The vast majority of design issues are directly or indirectly attributable to control loop stability. The most common offenders:

Linear regulators

Voltage references

Op-amps

The control loop stability of these devices can propagate through an entire system. Symptoms include:

EMI

Increased circuit noise

Clock jitter

These are all simple circuits, so why is this a common issue?

We are not clear on the definition of stability
In the high-reliability world, including satellite systems, where I do most of my troubleshooting, stability means a minimum phase margin of 30 degrees and a gain margin of 6dB at the end of life, including all component variations and environmental factors. There are guidelines that define the stability margin limits, and one of our tasks is to ensure that margin.

This requirement is not well aligned with the information given out by manufacturers. They generally do not provide quantifiable metrics for the stability of their devices. In many cases, the devices will not meet a 30-degree phase margin even typically when coupled with low-ESR capacitors. The definition of stability in the semiconductor world seems to be whether the circuit has a stability margin that is greater than zero.

Component manufacturers drive us to it through recommendations
In some cases, manufacturers provide recommendations. One example I often use is the REF02 voltage reference. The manufacturer's datasheet highly recommends the addition of a 0.1uF output capacitor on the voltage reference.

An excerpt from the REF01/REF02/REF03 Rev K datasheet.

The highly recommended output capacitor is shown in two different schematics in the datasheet.

One of the two schematics in the datasheet showing the recommended 0.1uF output capacitor.

Inability to measure directly
The results of following this recommendation can be seen in the ringing produced by a small signal step load.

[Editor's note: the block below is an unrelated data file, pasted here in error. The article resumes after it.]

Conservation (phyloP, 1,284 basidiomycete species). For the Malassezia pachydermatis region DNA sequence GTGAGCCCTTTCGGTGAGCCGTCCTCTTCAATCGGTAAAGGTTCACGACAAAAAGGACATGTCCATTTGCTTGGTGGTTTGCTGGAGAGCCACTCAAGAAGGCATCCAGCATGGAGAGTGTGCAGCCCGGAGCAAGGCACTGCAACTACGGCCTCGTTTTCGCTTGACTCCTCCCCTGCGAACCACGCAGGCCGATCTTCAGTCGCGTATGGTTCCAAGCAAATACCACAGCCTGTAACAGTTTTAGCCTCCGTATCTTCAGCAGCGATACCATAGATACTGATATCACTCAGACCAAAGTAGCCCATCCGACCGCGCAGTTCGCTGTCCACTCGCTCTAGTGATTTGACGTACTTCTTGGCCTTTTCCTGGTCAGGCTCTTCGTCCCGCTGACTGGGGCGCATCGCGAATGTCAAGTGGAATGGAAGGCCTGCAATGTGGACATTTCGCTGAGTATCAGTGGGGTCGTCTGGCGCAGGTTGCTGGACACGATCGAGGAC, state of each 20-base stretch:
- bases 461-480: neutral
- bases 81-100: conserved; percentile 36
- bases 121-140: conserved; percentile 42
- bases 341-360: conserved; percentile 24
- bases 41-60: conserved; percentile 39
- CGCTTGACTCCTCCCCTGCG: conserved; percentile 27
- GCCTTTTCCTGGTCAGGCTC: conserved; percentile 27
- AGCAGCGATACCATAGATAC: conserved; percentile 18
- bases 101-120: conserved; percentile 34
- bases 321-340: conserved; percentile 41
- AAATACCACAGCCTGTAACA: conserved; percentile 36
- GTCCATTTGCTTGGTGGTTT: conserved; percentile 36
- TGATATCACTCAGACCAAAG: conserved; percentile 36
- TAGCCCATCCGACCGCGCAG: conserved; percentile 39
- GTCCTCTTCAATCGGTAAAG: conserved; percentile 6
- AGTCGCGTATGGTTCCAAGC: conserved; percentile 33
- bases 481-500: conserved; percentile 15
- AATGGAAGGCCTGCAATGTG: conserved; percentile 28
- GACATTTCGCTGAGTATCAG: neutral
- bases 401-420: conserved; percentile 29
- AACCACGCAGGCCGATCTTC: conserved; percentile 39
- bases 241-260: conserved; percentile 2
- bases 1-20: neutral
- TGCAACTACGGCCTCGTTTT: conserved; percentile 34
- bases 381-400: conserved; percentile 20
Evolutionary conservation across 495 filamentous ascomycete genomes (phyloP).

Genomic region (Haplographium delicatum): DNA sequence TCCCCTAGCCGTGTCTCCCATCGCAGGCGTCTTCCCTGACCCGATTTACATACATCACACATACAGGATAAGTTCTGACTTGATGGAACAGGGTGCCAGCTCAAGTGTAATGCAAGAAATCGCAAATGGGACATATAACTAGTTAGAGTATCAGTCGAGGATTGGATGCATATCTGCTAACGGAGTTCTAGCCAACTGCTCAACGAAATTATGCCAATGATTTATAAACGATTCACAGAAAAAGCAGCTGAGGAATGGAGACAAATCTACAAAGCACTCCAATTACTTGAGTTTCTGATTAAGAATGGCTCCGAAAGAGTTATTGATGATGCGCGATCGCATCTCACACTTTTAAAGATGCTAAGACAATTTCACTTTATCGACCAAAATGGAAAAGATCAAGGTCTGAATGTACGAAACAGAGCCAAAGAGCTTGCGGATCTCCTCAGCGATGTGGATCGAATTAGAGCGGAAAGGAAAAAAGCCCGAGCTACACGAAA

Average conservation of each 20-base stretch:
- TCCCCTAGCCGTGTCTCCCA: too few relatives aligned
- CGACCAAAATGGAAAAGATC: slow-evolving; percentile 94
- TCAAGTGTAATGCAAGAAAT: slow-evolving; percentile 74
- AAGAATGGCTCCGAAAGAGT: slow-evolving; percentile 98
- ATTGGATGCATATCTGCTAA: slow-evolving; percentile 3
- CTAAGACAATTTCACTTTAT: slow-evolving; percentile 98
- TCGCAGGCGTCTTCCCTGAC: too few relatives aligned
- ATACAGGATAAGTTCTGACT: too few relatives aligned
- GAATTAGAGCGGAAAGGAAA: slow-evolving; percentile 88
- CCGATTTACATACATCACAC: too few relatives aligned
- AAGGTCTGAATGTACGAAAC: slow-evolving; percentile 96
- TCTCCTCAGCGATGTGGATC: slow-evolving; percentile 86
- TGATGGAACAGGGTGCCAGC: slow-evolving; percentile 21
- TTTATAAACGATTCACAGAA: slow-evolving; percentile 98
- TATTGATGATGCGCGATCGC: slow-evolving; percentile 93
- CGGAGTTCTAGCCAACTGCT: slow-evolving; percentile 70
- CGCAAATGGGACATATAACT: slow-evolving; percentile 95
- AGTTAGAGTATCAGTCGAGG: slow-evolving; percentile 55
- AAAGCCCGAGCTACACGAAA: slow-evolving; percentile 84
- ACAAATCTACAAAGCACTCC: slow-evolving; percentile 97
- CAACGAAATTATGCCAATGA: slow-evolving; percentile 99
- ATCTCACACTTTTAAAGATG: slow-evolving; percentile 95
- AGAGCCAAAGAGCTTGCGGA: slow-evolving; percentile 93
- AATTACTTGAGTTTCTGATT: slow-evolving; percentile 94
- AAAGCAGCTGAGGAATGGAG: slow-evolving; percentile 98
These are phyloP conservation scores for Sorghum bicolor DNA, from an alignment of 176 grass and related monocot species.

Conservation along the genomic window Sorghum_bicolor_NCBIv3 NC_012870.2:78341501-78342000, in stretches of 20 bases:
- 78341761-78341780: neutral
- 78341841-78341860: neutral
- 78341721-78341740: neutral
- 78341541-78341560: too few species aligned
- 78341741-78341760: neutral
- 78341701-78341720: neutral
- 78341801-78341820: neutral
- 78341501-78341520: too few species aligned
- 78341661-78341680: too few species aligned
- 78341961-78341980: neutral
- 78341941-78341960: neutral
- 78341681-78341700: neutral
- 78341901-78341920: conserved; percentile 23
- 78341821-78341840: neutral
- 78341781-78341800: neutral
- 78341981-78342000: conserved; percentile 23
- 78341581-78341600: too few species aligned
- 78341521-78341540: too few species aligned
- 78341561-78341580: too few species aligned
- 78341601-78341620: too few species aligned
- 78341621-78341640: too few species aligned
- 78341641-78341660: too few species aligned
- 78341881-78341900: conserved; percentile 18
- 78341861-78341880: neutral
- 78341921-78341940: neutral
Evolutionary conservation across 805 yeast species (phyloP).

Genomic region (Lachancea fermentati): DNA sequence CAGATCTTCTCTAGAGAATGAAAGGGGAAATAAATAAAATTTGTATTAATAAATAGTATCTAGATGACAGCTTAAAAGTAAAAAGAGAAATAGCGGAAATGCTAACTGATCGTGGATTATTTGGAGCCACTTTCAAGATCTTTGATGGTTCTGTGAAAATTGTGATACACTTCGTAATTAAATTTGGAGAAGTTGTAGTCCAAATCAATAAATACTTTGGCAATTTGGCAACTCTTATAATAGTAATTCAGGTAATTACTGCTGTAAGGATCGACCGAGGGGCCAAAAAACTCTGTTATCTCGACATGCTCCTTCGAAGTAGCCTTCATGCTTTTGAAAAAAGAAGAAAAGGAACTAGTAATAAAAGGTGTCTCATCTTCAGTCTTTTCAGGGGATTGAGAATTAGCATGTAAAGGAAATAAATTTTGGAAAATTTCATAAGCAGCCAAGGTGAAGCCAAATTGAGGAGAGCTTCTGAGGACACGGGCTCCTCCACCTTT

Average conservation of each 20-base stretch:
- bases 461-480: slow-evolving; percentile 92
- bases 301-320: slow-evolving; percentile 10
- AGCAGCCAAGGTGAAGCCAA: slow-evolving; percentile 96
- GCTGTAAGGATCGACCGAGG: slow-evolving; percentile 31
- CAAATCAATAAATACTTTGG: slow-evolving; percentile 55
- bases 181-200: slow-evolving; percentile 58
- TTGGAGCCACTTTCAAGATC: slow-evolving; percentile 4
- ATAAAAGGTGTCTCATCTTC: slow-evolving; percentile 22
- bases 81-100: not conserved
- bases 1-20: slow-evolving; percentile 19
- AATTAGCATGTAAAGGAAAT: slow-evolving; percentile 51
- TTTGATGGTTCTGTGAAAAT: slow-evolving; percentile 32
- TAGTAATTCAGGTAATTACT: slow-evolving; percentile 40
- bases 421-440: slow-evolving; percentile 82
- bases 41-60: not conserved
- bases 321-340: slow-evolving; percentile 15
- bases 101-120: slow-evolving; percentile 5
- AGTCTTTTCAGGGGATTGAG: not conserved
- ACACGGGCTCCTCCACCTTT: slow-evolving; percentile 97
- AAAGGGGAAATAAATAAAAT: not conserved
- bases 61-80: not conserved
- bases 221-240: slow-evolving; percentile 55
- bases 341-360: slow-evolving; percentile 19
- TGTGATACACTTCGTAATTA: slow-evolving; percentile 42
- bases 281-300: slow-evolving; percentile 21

Step load of the reference from 167uA to 437uA. The yellow trace shows the reference output voltage with the highly recommended output capacitor. The white trace shows the voltage without the recommended capacitor. The blue trace is the load current.

The results also show up in a VNA measurement of the reference output impedance.

Output impedance of the REF02 without (dashed line) and with (solid line) the recommended 0.1uF output capacitor.

One reason engineers get into so much trouble with the control loop stability of these types of devices is that, in many cases, the access to the control loop is not available, so it isn't possible to measure stability directly using traditional Bode plot techniques.

Even though measuring the phase margin directly is not possible, a non-invasive stability method shows the phase margin of the recommended circuit to be about 12 degrees in the typical case.

You are mostly, but not entirely correct. The stability definition you presented is reasonable, the question is the metric for quantifying the margin of stability, which in most cases is the closest proximity of the gain vector to the singular unstable point (1,0).

The ringing is not quite preditcable, as it has much to do with the degree and Q of the open loop, which is often unknown. The issue is particularly troublesome in circuits where the loop is not accessible for measurement. This is often the case with class D monolithic audio amps, voltage references and fixed voltage regulators to name a few. So for example if you look at a LDO datasheet and it says stable for capacitors from 1uF to 100uF what exactly does this mean? Will the circuit ring? If so, how much and do we care?

I'm currently writing a new book for McGraw-Hill on high fidelity measurement and it will address some of these issues and how they propagate through systems. The book should be submitted to the publisher in early 2014.

The point of this article is that we should be concerned about even a little bit of ringing (especially in a high performance system) might rwreak havoc on the performance.

G'day all, I am a professional engineering undergraduate student in the degrees of Computer Systems Engineering and Computer Science at Curtin University of Western Australia.